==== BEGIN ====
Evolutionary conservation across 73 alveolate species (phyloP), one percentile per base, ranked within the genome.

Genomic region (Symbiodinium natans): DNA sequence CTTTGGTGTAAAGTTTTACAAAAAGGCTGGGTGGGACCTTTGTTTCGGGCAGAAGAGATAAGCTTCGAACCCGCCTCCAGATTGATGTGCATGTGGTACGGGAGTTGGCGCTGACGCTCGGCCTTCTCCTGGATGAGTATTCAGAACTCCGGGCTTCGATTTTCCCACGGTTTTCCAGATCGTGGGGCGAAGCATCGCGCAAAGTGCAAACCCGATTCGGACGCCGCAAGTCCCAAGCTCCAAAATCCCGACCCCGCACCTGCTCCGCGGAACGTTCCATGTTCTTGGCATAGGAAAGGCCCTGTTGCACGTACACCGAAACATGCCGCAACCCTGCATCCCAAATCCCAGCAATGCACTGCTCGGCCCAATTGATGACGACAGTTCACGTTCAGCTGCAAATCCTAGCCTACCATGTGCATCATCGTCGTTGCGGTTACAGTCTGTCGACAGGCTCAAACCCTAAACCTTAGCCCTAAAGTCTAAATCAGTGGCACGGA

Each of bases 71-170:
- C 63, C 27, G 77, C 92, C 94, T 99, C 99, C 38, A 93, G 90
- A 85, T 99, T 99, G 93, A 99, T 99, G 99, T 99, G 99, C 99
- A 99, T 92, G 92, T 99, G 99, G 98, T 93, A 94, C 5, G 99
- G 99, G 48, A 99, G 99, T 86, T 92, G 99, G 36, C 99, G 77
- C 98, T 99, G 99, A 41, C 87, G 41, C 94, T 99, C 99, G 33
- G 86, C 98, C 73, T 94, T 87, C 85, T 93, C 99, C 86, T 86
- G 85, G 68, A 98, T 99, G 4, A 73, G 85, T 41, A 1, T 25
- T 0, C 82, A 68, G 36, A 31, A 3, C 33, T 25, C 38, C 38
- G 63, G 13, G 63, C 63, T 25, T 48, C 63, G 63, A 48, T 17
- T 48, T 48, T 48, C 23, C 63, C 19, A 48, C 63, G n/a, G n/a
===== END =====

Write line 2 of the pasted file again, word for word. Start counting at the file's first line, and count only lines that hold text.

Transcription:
Genomic region (Symbiodinium natans): DNA sequence CTTTGGTGTAAAGTTTTACAAAAAGGCTGGGTGGGACCTTTGTTTCGGGCAGAAGAGATAAGCTTCGAACCCGCCTCCAGATTGATGTGCATGTGGTACGGGAGTTGGCGCTGACGCTCGGCCTTCTCCTGGATGAGTATTCAGAACTCCGGGCTTCGATTTTCCCACGGTTTTCCAGATCGTGGGGCGAAGCATCGCGCAAAGTGCAAACCCGATTCGGACGCCGCAAGTCCCAAGCTCCAAAATCCCGACCCCGCACCTGCTCCGCGGAACGTTCCATGTTCTTGGCATAGGAAAGGCCCTGTTGCACGTACACCGAAACATGCCGCAACCCTGCATCCCAAATCCCAGCAATGCACTGCTCGGCCCAATTGATGACGACAGTTCACGTTCAGCTGCAAATCCTAGCCTACCATGTGCATCATCGTCGTTGCGGTTACAGTCTGTCGACAGGCTCAAACCCTAAACCTTAGCCCTAAAGTCTAAATCAGTGGCACGGA